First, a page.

Today, the fight for our right to repair everything we own just scored a huge victory: the US state of Minnesota just passed the broadest-yet Right to Repair law. And it should benefit everyone around the world.
The bill, signed today by Governor Walz, applies to all electronics, with a handful of cherry-picked exceptions—no farm equipment, video game consoles, specialized cybersecurity tools, motor vehicles, or medical devices. But smartphones? Check. Laptops? Check. Televisions, washing machines, tablets, fablets, refrigerators, smart watches, smart home devices, electronic toys, blenders, smart sneakers, servers, networking equipment, that weird device that analyzes your pee and sends the data to the cloud? Check, check, check… and yup, check.
If it’s got electronics and it’s not on the pretty small list of exclusions, manufacturers have to provide all Minnesotans the same parts, tools, and documentation they make available to their own repair providers. This law will level the playing field for independent repair shops in Minnesota for all kinds of things. And it’ll make DIY repair more accessible than ever.
But most exciting for everyone outside Minnesota: Manufacturers must make repair and service documentation freely available. Free as in “free beer”—no cost at all.
The French repair index inspired real change last year when it gave manufacturers points for putting repair documentation online. Lots of manufacturers put repair guides on the internet for the first time ever. Expect to see the same when Minnesota’s bill goes into effect next year.
“The repair revolution arrived in Minnesota today!” said Kyle Wiens, iFixit CEO. “Now independent repair shops can compete, and everyone who wants can fix things themselves. With online documentation, people everywhere in the world—not just in Minnesota—will benefit from this. Manufacturers, get ready. Everyone else, get fixing.”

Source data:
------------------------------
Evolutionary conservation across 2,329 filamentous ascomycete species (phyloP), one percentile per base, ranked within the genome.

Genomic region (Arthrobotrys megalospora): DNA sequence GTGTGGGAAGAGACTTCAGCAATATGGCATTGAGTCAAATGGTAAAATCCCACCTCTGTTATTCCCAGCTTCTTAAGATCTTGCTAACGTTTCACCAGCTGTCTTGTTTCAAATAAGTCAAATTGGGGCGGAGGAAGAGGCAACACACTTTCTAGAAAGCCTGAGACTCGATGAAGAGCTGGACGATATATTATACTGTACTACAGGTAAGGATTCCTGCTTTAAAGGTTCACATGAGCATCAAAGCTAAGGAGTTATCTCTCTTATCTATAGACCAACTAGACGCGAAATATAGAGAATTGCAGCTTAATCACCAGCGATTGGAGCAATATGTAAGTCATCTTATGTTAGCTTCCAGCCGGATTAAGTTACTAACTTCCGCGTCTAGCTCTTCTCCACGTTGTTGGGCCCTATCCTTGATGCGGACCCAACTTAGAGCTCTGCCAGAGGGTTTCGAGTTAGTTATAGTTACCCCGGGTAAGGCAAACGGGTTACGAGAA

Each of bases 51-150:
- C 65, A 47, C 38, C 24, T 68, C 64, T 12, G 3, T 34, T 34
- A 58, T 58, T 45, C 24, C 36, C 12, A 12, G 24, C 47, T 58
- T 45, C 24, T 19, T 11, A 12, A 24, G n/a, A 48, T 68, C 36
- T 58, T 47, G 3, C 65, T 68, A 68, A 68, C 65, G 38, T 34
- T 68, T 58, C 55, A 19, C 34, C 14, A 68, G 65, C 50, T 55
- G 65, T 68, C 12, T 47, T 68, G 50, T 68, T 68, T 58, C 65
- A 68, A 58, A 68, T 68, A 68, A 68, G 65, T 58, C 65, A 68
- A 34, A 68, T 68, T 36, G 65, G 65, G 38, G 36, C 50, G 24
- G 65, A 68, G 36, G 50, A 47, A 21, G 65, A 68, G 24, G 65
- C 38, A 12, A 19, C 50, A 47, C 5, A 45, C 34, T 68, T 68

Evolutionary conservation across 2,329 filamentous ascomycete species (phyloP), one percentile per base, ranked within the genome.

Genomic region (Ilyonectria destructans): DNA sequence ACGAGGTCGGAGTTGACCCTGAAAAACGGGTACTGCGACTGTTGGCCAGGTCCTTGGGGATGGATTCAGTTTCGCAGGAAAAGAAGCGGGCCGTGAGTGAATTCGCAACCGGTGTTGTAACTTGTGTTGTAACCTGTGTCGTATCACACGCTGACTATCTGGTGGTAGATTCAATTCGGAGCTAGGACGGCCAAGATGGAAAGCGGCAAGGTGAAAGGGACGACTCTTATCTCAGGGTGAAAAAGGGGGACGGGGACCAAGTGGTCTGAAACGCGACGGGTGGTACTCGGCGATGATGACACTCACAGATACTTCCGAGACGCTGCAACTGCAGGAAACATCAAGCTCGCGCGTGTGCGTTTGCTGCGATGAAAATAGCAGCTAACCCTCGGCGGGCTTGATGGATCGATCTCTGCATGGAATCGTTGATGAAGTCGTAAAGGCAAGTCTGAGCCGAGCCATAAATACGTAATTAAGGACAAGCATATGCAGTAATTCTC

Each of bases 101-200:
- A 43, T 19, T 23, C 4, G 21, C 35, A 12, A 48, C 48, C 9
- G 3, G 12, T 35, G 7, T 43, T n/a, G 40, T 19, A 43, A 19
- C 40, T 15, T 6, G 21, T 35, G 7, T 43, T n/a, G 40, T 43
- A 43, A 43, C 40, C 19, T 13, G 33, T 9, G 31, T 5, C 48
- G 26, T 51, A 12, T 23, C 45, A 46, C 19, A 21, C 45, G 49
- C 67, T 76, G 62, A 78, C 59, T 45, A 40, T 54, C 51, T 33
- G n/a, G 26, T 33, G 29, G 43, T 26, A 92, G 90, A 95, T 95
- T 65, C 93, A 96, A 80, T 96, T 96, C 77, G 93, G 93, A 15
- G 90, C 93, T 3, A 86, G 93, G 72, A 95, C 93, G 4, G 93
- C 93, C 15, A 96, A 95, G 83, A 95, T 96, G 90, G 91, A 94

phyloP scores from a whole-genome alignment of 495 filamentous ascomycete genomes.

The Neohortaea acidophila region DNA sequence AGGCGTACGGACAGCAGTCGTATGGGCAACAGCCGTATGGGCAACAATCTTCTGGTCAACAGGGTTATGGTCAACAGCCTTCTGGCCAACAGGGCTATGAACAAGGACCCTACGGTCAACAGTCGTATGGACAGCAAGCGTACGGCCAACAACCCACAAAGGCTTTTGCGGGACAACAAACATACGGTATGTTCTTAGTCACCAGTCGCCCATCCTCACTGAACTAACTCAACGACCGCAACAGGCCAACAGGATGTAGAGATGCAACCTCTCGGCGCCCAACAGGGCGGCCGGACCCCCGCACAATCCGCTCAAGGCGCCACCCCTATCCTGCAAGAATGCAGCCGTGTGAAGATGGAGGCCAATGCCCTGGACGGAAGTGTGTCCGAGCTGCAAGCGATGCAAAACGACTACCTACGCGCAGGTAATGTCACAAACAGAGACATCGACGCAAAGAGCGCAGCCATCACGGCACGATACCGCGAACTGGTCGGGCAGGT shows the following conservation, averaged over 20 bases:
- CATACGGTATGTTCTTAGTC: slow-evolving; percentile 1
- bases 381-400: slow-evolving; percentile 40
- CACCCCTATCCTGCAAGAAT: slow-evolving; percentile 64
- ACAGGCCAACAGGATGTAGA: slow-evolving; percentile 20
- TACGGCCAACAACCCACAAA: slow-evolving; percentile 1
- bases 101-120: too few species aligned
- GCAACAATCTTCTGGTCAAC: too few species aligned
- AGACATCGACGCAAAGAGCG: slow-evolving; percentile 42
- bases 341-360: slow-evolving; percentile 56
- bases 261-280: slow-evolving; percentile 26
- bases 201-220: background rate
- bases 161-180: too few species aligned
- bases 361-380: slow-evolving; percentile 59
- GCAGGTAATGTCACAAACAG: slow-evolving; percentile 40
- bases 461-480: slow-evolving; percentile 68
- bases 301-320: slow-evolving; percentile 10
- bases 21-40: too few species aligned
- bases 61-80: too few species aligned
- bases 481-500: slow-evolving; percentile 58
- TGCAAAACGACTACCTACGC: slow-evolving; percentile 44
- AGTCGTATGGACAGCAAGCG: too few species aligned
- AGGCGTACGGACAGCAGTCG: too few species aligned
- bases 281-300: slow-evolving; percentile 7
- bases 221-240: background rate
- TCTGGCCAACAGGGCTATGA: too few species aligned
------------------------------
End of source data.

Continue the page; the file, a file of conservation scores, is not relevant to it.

This law will go into effect on July 1, 2024, and apply to anything produced after July 1, 2021. That retroactive application is just one of many ways it’s more powerful than the electronics law that passed in New York with some disappointing compromises at the end of last year.
This bill improves upon the New York law in several other ways: It includes business-to-business and business-to-government sales, meaning that schools with ailing Chromebooks or file servers should be able to get them fixed. Circuit boards are included, meaning that, as long as manufacturers are replacing boards at their own shops, everyone else should be able to as well. They can’t get out of providing parts by combining them into assemblies by falsely claiming a safety risk. And independent shops don’t have to post any fear-mongering disclaimers about warranties.
Of course, this is not a perfect bill. Every bill includes compromises. We wish this bill applied to even more products. There’s a confusing exemption for certain cybersecurity tools provided to national defense organizations like the NSA. We wish that it applied to all parts, not just ones that manufacturers make available to their own shops. And wouldn’t it be nice if manufacturers were required to keep selling parts even after they stop their own repair services? Things don’t stop needing to be fixed when the manufacturer’s service network moves on. But make no mistake: This bill is a huge victory—one of the biggest yet for the Right to Repair movement.
iFixit has been fighting for Right to Repair laws for over a decade with our allies at PIRG and Repair.org. We applaud Minnesota’s progress in enacting this comprehensive law, which is a huge step toward a future in which you can fix everything you own.
To support Right to Repair near you, find your local advocacy network here.